The only travel resolutions worth having

The only travel resolutions worth having


As travellers, it’s our duty to have more outlandish and largely unobtainable New Year’s resolutions than non-travellers (whoever they are). It’s on us to raise the bar when it comes to New Year’s resolutions.

Some people commit to quitting smoking. Others commit to hitting the gym. But we reckon it’s better to commit to more than just quitting and hitting. What really gets us fired up to see something through is to make it as improbable as possible. Telling yourself you’re going to take up boxing is one thing, but going to Thailand and vowing to give your best mate a beat down in front of hundreds of locals is another thing entirely.


So, here are a few travel resolutions we’re going to try to tackle this year.

I will visit at least six different countries in the next 12 months

This might sound like a no-hoper, but it’s easier than you think. (As long as you have a job. Or — even better — really rich parents.) Head to Vietnam, for example, and you could take in Laos, Cambodia, and Thailand in the space of two to three weeks. That’s four done. Later in the year, you could visit Europe, South America, or Africa and completely blow your resolution out of the water.

Sure, you won’t be spending ages in each country, but your resolution didn’t specify how long you needed to spend in each country, did it? Keep up that momentum for 25 years or so and you’ll have been everywhere in the world. We are not great at math.

Cambodia Angkor Wat face

I will not be a spectator

For music fans, mediocrity is going to a gig and standing right at the back. For travellers, mediocrity is taking the safest route, not challenging yourself, and not getting involved. You know that feeling you get when you want to get out of the car/van/bus and walk through that thick patch of forest to find the river the shopkeeper told you about back in town, but you don’t? That’s your soul telling you that you suck.

Get involved. Get dirty. Take risks. Say yes to the world, and the world will say yes back. (Unless it says no. In which case, feel free to give the world your middle finger.)

I will ask every stranger I meet at least three questions about their life

This is similar to the above point, in that the idea is to make the most of every encounter you have. All that stuff about strangers being friends you haven’t met yet, about being able to learn new things from anyone, it’s all true. It’s corny as all hell, but it’s true.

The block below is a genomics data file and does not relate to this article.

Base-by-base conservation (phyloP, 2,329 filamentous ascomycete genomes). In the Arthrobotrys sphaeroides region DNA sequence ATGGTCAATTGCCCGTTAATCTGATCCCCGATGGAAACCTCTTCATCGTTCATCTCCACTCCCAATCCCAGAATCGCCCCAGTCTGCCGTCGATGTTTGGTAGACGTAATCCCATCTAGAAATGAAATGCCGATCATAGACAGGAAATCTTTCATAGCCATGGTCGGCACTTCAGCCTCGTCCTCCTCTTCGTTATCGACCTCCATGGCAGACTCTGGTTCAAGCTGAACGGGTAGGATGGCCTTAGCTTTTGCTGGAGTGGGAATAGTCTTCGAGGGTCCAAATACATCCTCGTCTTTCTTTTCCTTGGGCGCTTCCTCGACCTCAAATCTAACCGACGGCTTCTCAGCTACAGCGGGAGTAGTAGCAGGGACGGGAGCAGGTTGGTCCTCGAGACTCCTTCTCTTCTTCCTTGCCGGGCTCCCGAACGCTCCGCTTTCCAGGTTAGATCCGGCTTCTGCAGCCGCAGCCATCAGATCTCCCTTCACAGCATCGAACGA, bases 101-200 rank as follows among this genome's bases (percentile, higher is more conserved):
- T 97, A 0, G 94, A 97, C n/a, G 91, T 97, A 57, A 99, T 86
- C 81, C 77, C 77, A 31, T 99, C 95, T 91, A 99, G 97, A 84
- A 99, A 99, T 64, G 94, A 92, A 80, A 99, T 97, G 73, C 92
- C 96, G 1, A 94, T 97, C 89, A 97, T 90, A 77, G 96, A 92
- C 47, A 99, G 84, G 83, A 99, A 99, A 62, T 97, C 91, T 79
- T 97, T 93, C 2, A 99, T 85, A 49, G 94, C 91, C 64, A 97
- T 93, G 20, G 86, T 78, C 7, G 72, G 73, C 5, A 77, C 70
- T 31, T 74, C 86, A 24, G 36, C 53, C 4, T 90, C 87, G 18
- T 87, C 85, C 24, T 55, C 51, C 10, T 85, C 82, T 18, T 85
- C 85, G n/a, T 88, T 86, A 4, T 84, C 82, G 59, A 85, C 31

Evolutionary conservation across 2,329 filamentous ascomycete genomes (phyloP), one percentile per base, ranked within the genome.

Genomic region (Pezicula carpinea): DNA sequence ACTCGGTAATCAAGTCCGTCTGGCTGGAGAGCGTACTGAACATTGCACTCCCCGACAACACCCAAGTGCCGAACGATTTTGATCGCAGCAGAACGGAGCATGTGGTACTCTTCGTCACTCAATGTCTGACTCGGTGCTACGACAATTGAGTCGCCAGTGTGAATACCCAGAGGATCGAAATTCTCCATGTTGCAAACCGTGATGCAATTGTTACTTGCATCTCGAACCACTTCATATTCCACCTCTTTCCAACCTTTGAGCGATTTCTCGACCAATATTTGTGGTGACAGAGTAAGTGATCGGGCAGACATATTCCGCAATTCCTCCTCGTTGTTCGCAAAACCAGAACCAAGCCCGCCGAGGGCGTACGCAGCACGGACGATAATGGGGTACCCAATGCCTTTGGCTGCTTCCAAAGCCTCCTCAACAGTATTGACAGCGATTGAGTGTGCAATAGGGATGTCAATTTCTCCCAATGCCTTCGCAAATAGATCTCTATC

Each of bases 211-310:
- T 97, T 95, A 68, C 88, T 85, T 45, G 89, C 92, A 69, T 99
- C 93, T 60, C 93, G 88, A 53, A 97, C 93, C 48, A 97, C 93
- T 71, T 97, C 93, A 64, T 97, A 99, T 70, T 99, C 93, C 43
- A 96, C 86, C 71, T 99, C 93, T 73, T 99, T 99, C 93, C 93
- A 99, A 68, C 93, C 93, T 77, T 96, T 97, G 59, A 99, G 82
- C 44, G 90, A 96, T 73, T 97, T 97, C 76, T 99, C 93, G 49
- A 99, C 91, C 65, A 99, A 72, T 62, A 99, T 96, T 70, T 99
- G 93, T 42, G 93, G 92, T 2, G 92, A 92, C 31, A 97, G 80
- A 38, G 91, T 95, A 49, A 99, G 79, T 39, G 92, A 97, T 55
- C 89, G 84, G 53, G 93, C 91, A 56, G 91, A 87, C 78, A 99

Some people are natural talkers, but for those of us who struggle with the confidence in talking to strangers, just keep in mind three questions you want to ask people, no matter what country you’re in. You’ll learn more about their lives, their country, and yourself than you could possibly imagine. Get weird with your questions for bonus points.

Kathmandu - Sadhus

I will tread lightly and help responsibly

This is similar to the usual ‘I will be a better person’ resolution that people try to stick to, but rather more tangible. It’s just thinking consciously about the kind of stuff you do and say when you’re in a country other than your own. Be mindful of customs and cultural sensitivities, leave as small a mark on the place as possible, clean up after yourself, and just generally refrain from being a douchebag. The world doesn’t need any more of those.

And if you want to have a punt at volunteering, make sure you’re doing something you’re actually good at, and that you’re not putting local people out of work.

I will do at least three things I’ve never done before

Abseiling. Paragliding. Eating a tarantula. Sleeping under the stars. Surfing. Diving. Skydiving. Hot air ballooning. Learning another language. The list is endless — and doing new things on the road makes being on the road that much more exciting.

Parasailing over ocean in Lima

I will ban myself from my phone

Modern life and technology has got us all wrapped up in a world of pixels, but letting this affliction seep in to your travel plans is the ultimate travel faux pas. Sure, use the thing as a tool to keep in touch with friends and family back home, but don’t keep your head buried in it day in, day out — you’re just wasting the money you spent on your trip. Be present in the wherever, enjoy the everything, and be open to the somewhere else. Or something like that.

I will make myself stop and smell the goddamn roses

Our working lives are becoming increasingly hurried, stressful, and overwhelming. It can be difficult to find time to do the stuff you want to do, and even more difficult to just stop for a moment and y’know, ponder. Travelling offers the perfect vehicle for these moments of reflection.

Whether you’re laying on a beach in Sri Lanka, halfway up a mountainside in Patagonia, cruising down the Mekong River, or totally confused in North Korea, take time to stop and think about it all. Appreciate the subtleties of life in wherever you are. Take in the minor details — there are no major details without them — and relax. You’re doing just fine.

Inspired to see the world?
Take the new year by the horns with Geckos Adventures.

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